Happy Thanksgiving, and Happy Birthday to TV in Seattle! Our own little corner of the vast wasteland first began glowing this rainy holiday back on Nov. 25, 1948, with a live broadcast of a high school football game from Memorial Stadium on Lower Queen Anne Hill.
While television has changed a lot in 61 years and taken one critical beating after another, it’s still good for at least one thing, and that’s live broadcasting. I’m not ashamed to admit that I love live television, because it has the power to unite, creating compelling moments — or sometimes even hours — where everyone viewing is temporarily united, whatever our political, religious or cultural beliefs.
Live TV accomplishes this, of course, because it transcends distance to bring audio and pictures into our homes, giving us perhaps a tiny sense of what it might be like to be on hand for important milestones, and to share big happenings with our fellow viewers, from the celebratory to the horrific.
Much has been made of nationally significant events seen on live TV over the years — the aftermath of the JFK assassination, the Beatles on Ed Sullivan, the O.J. chase, the collapsing towers of 9/11, Janet Jackson’s infamous wardrobe malfunction, and even the Balloon Boy — because these televised events united us as Americans, if only from the remote, isolated vantage of wherever we stare at our screen.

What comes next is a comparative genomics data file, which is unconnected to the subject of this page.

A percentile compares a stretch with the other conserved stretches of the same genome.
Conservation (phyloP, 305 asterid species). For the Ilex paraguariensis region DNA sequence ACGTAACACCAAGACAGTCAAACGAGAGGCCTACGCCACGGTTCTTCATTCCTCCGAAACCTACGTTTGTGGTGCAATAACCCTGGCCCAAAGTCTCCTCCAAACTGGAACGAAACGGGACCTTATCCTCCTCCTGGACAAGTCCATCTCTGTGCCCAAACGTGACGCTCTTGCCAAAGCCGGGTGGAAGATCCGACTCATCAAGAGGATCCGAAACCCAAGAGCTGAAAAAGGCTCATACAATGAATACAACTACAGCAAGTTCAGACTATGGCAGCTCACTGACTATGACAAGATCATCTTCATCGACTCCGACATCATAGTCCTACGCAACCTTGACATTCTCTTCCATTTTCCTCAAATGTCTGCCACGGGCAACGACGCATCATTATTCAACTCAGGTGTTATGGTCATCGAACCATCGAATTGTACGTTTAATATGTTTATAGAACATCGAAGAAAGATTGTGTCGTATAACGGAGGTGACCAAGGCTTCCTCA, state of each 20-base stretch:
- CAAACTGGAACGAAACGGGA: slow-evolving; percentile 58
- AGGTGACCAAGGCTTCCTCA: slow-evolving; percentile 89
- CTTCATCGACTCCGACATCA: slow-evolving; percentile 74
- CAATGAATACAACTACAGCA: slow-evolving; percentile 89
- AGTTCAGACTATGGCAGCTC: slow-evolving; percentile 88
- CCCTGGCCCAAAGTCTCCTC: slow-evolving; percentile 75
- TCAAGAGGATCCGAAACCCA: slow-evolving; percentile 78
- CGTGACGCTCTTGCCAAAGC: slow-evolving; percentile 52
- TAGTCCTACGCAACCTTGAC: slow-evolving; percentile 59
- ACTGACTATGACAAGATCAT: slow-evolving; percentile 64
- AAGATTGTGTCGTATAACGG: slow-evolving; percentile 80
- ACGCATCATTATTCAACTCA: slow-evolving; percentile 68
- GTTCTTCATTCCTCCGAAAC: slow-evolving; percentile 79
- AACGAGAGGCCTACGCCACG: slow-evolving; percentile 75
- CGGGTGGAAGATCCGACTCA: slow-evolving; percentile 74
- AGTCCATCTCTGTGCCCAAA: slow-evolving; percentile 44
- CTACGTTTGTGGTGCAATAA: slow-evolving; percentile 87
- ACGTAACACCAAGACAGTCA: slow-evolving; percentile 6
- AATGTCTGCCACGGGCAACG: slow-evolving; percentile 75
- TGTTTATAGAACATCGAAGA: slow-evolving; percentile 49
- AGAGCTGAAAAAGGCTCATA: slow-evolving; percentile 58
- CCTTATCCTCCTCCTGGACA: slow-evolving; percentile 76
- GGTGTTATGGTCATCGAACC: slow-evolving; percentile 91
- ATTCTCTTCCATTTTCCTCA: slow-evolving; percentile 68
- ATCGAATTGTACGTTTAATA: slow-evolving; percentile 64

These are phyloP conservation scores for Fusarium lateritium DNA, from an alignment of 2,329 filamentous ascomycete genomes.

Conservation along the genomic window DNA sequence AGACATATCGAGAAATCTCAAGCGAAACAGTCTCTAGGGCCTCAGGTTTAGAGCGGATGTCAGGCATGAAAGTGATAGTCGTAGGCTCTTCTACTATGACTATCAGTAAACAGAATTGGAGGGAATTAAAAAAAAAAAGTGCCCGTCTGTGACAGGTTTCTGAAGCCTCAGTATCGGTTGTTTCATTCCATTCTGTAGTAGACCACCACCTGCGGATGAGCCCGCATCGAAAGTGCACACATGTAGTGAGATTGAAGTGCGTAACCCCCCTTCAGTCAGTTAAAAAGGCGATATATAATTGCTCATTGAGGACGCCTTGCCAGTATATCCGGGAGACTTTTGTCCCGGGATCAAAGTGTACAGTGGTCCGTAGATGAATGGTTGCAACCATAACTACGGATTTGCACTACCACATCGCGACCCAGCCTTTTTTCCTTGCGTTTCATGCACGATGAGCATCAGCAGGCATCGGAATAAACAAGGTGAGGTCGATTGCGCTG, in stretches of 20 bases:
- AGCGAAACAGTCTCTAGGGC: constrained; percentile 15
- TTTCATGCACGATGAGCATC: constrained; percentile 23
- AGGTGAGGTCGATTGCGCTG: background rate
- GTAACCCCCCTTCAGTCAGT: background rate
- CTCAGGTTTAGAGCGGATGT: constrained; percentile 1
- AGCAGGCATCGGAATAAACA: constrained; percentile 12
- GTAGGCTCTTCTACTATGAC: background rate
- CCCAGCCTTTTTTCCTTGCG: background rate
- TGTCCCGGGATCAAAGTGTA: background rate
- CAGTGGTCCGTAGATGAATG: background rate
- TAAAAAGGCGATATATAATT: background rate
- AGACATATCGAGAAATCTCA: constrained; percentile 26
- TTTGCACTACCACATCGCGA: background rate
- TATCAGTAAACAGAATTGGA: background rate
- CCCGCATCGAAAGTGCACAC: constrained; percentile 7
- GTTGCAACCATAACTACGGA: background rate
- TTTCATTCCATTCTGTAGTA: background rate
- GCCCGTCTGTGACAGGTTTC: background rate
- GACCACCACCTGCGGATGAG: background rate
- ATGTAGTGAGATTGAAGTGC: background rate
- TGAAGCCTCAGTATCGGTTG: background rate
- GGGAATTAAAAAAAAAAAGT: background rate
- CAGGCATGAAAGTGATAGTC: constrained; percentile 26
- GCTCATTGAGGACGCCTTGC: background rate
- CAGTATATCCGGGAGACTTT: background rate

In fact, it sometimes seems like live TV coverage is the only thing that unites us nowadays, since in the world of cable and Internet, about the only occasion when we all watch the same thing at the same time is during the Super Bowl or a terrorist attack. Call it the “First Down & 9/11 Effect.”
While indelible national events have been over-analyzed and over “where-were-you-when”-acized, events with mostly local significance seen on live TV here in Seattle have not been given their due. They may not have riveted the rest of the country, but they grabbed the attention of our region and they’re worth a second look.
So, with some help from my friend Dave Richardson’s seminal local broadcast history book Puget Sounds combined with a lifetime of watching local TV, I put together a list of the 25 most memorable events seen live on local channels. The parameters were fairly simple. The broadcasts listed could have originated locally or nationally, as long as they had significant local impact. Wherever possible, I've included links to the actual online video, or, when that wasn’t available, tried to link to related content for additional context. From an initial big list of nearly 50 events, I winnowed down to the top 25.
The Top 25 Live Seattle TV Moments In Chronological Order
1. First regular telecast in Seattle, on KRSC. Thanksgiving Day, Nov. 25, 1948. KRSC (which a few years later became KING) broadcast a high school football championship game at Memorial Stadium; West Seattle and Wenatchee played to a muddy 6-6 tie.
2. Seafair Hydro Races on KING. Sunday, Aug. 4, 1951. A boat called The Quicksilver crashed, killing its driver and mechanic. Quick-thinking local sportscasting legend Bill O’Mara led the audience in the Lord’s Prayer. Incidentally, O’Mara’s real last name was Rhodes, but that also happened to be the name of a local department store, and nobody wanted to give it a free plug, so Rhodes was forced to change his name. Anybody remember when Bruce KING did sports on KOMO?